Grade: B-/C+
Rated PG

Director Autumn de Wilde’s 2020 reincarnation of Jane Austen’s Emma feels like a throwback to early PBS series, where everything and everyone was measured, staid, proper, understated, ever-so-subtly clever, and wrapped in beautiful cinematic finery. In other words, Emma 2020 is for Austen and period costume enthusiasts who like their classics rendered in classical fashion, and that includes the speech (“Husband, comport yourself”).

When it comes to family viewing, the early 19th-century language can be a minor stumbling block, but so can the plot and characters. Emma Woodhouse isn’t the most likable person. A woman of means, she’s not desperate to find a husband to support her. Instead, like the bored young woman she is, she banters with servants and friends and keeps herself entertained by playing matchmaker—or matchbreaker, as the case may be. In this game, others are pawns.

But the thing is, the pacing is so leisurely and the camera so intimately focused on Emma’s non-verbal as well as verbal communication that a good 30 minutes passes before anything really happens. And one of the most interesting characters, Emma’s widowed father (Bill Nighy), doesn’t get as much screen time as fans might like. When our family tried watching Emma together, our college-age kids found it tough going. My wife and I, normally fans of costumed classics, also found it slow—something that, for me, was compounded by the sound mix on this Blu-ray release. Though the featured audio is the standard DTS-HDMA 5.1, most of the sound is dialogue on the center channel that feels contained rather than projected. Add that to the archaic language and British accents, and it can make the dialogue difficult to follow at times.

And this film is mostly dialogue and long lingering reaction shots, plus pastoral shots that showcase the English countryside where it was shot in Tetbury, Lewes, Wiltshire, Surrey, Godalming, Hitchins, Oxfordshire, Buckinghamshire, and Cheltenham. Like PBS series and movies of old, this Emma is absolutely stunning to look at, and the costume and set design are every bit as eye appealing as the natural settings.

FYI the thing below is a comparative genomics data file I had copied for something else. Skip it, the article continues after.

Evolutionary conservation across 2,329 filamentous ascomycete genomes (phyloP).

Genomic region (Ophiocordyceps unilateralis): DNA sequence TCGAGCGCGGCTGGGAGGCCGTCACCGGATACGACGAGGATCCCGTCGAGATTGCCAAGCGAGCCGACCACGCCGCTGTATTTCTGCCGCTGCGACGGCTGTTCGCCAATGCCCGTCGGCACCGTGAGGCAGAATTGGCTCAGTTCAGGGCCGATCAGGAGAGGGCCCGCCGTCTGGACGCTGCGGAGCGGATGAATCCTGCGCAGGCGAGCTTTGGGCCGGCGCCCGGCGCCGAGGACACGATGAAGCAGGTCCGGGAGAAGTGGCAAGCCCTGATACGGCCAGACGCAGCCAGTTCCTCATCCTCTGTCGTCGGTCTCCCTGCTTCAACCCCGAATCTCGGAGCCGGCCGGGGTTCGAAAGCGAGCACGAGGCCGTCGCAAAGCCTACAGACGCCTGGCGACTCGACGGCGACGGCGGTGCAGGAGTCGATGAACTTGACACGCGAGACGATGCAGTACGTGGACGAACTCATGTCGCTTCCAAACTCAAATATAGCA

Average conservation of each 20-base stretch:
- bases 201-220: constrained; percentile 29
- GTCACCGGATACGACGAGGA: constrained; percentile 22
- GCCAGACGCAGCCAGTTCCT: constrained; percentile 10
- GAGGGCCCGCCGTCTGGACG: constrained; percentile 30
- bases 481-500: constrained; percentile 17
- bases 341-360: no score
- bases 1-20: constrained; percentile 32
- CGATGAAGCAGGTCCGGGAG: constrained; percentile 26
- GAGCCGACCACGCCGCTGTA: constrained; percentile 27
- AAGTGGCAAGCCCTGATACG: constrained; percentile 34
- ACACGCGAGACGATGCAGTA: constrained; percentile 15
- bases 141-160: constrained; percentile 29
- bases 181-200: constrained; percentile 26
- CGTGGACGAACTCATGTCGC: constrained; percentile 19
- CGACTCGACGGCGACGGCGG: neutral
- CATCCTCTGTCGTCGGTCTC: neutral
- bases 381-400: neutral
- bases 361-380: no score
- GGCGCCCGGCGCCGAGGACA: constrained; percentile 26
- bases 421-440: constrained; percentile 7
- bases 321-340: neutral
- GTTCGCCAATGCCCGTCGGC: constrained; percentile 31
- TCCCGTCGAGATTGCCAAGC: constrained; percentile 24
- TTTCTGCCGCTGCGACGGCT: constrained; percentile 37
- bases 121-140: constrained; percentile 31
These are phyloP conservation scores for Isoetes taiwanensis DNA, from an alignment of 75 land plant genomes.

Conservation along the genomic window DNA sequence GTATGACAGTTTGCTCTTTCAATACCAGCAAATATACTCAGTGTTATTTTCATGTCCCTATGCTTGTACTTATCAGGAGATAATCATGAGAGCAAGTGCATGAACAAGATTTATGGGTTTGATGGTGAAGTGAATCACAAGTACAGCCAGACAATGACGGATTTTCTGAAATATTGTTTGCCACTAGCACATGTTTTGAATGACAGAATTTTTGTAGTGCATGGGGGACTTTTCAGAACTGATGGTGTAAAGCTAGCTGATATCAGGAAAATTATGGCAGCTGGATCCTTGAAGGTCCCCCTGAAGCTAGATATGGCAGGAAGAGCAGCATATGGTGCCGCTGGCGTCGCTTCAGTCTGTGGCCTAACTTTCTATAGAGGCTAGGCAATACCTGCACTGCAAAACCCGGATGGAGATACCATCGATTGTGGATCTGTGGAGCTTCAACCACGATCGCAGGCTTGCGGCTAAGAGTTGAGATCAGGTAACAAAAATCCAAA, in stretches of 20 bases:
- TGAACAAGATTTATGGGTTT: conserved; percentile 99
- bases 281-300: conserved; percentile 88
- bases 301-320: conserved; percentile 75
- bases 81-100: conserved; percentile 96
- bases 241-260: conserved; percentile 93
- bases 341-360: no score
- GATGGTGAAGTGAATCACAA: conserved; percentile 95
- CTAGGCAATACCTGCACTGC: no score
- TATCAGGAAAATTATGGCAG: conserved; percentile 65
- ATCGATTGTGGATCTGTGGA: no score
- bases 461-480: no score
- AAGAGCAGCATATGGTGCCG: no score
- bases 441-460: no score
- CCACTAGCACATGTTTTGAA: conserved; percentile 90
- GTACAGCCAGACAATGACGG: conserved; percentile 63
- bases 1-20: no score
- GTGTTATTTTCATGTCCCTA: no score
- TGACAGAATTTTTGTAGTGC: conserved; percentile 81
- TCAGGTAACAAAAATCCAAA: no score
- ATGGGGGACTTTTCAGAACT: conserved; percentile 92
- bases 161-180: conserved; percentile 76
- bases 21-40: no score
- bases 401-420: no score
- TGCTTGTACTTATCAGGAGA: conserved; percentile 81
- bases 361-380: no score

Emma was most famously contemporized in Clueless, a 1995 teen comedy starring Alicia Silverstone as a spoiled rich kid who pairs off two tough-grading teachers so that they’ll walk on air and stop tromping her with bad grades. Delighted by the results of her manipulation, she decides to “help others” by befriending and “adopting” a new girl at school, whom she makes over and tries to find a match for her while steering her away from someone she’s naturally drawn to and who’s attracted to her. In other words, Cher isn’t as clever as she thinks she is when it comes to intuiting who would make the best match. Eventually this comedy of (bad) manners plays itself out and rights her wrongs, as it does in the original Emma that inspired it.

In de Wilde’s film, opposites repel and eventually attract, with Emma “adopting” the younger Harriet (Mia Goth) and immediately setting about to remake her in her own image and to direct her in matters of the heart. But the plot is really set in motion when she convinces Harriet to reject the proposal of a tenant farmer (Connor Swindells) who clearly loves her and vice versa, incurring the scorn of her brother-in-law’s brother, Mr. Knightley (Johnny Flynn). The rest of the film meanders its way to Emma’s comeuppance . . . and a happy ending that proves there’s someone for everyone out there, if you’re open to it. Be aware, though, that the comedy in the film is as subtle as everything else.

Both Rotten Tomatoes and Metacritic reviewers agreed that Emma merits a 7 out of 10, though I suspect it takes patience and a love of Austen to be able to agree with those numbers. Our family fell more in line with the close to 14,000 readers who gave it an aggregate score of 6.8 at the Internet Movie Database. Emma is beautiful, well edited, fairly faithful to the book, and as subtle as a sunset on a cloudy day. I get that. Maybe you just have to be in the right mindset to thoroughly enjoy a film like this. Or maybe, because this story of the leisure class has such a leisurely pace and requires viewers to be patient at a time when everyone still in Covid 19 isolation is losing theirs, families may be better off sticking with Clueless.

Entire family: No
Run time: 124 min., Color
Studio/Distributor: Universal
Aspect ratio:  1.78:1
Featured audio: DTS-HDMA 5.1
Bonus features: C+
Includes: Blu-ray, DVD, Digital Code
Amazon link
Rated PG for brief nudity

Language: 0/10—Nothing here

Sex: 2/10—Early in the film a rich young man’s bare butt is shown as he is being dressed by a servant, and apart from one romantic kiss there’s a single scene where a woman surprises by lifting her skirts to warm her seemingly bare bottom in front of an open fire (only shown from the side)

Violence: 0/10—Nothing here either

Adult situations: 0/10—Again, nothing that stands out

Takeaway: Emma was the first full-length feature theatrical release from de Wilde, who clearly has talent. It will be interesting to see what she does next.